“Look wide, and even when you think you are looking wide
– look wider still.”
Robert Baden-Powell (founder of the Scouting Movement)
“Cleverness is like a lens with a very sharp focus.
Wisdom is more like a wide-angle lens.”
Edward de Bono
“Accept the terrible responsibility of life with eyes wide open.”
I absolutely adore landscapes! I love to hike and have worked for a land trust protecting land. Just this morning, I was interviewed by a land trust in my new home state of Oregon for their annual appeal video. I was eager and honored to share my passion for an evolving land ethic to guide humanity into better harmony with the Earth and my gratitude for organizations that uphold those ethics.
This week’s challenge is about wide-angle photography. The truth is, however, I don’t own a wide-angle lens. I do have a Landscape setting on my Canon Rebel T3i, though. It provides a large depth of field and color saturation to enhance greens and blues. I use it extensively when I’m out in the wide open spaces of the USA.
Maybe some day I will invest in additional lenses for my camera. I encourage you to visit Patti’s blog to see some stunning examples of wide-angle photography and learn more!
Inspiration…that moment when you draw in breath, a gasp, an awe-filled audible inhalation, the desire to take in the spirit of something beautiful, breath-taking.
I moved to Oregon exactly one year and one week ago. I have been inspired by something about it every single day I’ve been here, I think. The natural communities are incredibly diverse and resilient and interesting and beautiful. Today, for example, I joined a work party collecting camas seeds. These little seeds are nestled in the dried flower petals like beans in maracas. They shake and rattle as you walk through the meadow grass. Indigenous people roasted the bulbs of these plants as a food staple, high in natural sugars, similar to sweet potato. When I returned from this adventure, I walked down my driveway and began collecting blackberries from the invasive Himalayan canes that grow as a huge, prickly nuisance to most landowners, a deliciously irritating problem. They are everywhere. Free food!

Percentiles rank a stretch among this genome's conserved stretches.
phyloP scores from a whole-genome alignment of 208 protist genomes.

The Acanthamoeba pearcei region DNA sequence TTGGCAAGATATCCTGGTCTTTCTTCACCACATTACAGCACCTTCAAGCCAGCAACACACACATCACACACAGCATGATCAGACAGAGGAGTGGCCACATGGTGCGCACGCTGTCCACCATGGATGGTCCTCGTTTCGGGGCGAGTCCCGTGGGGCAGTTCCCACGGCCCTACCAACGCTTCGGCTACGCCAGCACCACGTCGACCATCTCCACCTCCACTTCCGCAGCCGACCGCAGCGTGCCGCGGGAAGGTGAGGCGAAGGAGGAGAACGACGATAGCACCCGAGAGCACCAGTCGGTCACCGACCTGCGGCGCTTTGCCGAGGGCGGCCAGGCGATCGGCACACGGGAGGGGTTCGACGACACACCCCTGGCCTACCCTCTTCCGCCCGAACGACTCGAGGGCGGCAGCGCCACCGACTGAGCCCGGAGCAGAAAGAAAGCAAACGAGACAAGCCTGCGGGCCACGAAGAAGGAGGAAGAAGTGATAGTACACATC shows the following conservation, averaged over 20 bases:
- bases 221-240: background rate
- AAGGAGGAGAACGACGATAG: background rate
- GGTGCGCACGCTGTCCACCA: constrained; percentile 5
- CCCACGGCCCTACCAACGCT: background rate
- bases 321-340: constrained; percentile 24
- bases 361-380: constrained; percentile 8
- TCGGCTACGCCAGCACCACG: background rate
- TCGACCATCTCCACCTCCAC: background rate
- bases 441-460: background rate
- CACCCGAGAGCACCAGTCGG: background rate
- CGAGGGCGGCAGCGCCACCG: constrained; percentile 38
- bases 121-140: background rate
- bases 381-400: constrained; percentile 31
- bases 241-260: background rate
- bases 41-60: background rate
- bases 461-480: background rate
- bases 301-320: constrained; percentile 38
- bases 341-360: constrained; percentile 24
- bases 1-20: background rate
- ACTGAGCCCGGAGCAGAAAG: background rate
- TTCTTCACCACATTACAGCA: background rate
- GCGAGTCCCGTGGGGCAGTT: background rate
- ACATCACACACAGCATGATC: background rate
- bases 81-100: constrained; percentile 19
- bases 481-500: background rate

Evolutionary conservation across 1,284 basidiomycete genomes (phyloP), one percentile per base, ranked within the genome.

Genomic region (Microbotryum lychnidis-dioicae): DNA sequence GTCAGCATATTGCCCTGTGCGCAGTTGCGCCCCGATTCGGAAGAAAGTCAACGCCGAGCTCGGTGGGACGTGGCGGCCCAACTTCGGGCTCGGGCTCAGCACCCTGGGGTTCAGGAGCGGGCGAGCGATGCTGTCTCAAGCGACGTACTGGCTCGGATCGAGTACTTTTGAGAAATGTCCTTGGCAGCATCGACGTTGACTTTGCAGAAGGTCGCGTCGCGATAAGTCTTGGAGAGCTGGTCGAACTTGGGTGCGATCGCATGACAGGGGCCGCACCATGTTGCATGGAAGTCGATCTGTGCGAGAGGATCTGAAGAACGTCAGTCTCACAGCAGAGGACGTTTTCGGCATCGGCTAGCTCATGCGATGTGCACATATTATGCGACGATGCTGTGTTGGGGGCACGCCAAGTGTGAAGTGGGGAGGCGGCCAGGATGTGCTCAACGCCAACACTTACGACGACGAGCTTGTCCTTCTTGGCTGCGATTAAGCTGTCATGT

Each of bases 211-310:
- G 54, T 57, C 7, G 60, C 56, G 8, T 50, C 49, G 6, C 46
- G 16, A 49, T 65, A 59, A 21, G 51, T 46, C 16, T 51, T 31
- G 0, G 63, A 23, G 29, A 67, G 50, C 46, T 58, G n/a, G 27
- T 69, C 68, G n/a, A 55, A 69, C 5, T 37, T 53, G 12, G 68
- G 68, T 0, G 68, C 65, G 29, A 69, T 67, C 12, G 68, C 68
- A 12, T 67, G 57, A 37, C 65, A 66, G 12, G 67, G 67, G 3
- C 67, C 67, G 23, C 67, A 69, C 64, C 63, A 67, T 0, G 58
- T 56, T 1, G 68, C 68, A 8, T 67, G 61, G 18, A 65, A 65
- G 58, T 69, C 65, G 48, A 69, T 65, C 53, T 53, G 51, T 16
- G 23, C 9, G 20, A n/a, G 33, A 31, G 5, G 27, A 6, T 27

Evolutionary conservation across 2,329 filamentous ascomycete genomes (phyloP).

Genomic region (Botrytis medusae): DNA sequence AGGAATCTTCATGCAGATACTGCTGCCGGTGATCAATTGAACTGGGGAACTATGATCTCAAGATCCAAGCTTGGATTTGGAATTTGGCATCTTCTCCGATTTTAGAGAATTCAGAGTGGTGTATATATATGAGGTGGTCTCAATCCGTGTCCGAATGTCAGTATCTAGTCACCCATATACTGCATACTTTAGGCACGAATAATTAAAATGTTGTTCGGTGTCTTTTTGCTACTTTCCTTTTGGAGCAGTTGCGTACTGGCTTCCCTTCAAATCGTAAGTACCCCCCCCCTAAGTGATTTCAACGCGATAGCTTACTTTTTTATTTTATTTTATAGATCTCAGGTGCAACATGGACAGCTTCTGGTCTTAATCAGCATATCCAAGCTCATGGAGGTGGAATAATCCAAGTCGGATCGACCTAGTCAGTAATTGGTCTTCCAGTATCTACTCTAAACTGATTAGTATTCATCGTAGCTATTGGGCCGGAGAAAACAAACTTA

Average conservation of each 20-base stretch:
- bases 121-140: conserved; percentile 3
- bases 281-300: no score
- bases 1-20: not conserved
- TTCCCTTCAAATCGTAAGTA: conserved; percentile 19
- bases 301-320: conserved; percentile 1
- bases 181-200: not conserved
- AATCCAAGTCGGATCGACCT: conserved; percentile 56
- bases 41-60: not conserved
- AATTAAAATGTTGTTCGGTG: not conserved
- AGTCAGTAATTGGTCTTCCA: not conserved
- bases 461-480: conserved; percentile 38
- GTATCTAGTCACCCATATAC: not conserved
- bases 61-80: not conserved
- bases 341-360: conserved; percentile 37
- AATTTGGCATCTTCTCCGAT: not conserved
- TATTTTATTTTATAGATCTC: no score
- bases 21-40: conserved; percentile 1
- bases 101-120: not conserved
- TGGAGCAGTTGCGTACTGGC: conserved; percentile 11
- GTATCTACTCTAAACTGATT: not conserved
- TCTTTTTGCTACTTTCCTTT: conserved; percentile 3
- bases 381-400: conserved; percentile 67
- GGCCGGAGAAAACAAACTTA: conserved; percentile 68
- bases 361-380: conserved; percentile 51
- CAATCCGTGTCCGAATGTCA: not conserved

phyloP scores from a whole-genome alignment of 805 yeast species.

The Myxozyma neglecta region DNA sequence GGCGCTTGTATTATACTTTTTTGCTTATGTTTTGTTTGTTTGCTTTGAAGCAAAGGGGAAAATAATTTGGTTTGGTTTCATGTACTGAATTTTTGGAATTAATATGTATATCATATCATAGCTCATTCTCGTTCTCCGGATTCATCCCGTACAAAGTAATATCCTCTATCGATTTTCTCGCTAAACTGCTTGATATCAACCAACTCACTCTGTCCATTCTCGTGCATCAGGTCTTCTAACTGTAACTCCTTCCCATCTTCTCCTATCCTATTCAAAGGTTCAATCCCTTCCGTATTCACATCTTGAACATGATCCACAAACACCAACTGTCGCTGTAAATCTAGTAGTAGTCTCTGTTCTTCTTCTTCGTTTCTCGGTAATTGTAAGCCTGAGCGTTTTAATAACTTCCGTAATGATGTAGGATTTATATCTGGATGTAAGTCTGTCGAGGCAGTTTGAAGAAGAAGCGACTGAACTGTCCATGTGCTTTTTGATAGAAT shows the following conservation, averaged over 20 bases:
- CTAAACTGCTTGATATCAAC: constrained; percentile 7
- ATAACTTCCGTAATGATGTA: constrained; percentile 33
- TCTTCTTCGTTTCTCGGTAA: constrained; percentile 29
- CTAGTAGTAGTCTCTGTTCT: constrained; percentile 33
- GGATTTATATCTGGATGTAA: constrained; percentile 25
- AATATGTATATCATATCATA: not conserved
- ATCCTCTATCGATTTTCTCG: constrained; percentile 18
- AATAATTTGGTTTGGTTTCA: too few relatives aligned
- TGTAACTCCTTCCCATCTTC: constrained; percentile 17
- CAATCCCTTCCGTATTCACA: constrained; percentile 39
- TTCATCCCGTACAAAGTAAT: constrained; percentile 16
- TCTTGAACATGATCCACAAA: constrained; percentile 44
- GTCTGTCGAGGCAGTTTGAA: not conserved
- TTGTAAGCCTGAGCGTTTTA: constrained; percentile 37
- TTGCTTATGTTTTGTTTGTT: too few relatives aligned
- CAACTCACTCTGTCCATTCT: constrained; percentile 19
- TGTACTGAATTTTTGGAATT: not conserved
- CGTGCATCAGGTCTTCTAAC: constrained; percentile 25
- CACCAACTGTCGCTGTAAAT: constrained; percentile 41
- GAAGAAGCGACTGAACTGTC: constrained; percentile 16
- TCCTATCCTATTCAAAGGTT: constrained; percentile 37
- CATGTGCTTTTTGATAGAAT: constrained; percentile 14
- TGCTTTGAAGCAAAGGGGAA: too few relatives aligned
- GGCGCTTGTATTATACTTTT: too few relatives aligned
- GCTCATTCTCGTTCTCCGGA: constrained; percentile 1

This has not been an easy year for me by any means. It hasn’t been an easy year for most people. On top of the universal griefs and fears, I am new in town, isolated, unemployed, and missing my mother who died in October. There are always mornings when I find it hard to get up and get on with my life. But when I look out my window at OREGON, I find motivation to join the young hawks and the gentle deer, step outside and breathe in the rich scent of Douglas fir.
In such a setting, I feel like I belong to the Earth, like a tree taking root and creating a tall, strong life. I’m grateful to have this new inspiration in my life. If you’re curious about previous explanations of my blogging inspiration, visit THIS POST. Thanks to Patti for creating this challenge and sharing her beautiful photos.
“To acquire knowledge, one must study;
but to acquire wisdom, one must observe.”
It is a great honor to be your host for this Lens-Artists Photo Challenge and to be part of a community of observers. Thank you for visiting my blog and getting to know me. I look forward to getting to know you, too!
The artist’s gaze, the photographer’s eye, when cast on a subject begins a relationship. That relationship can grow into a deep affection and a profound wisdom. It is that aspect of relating to your subject that I invite you to explore in this challenge.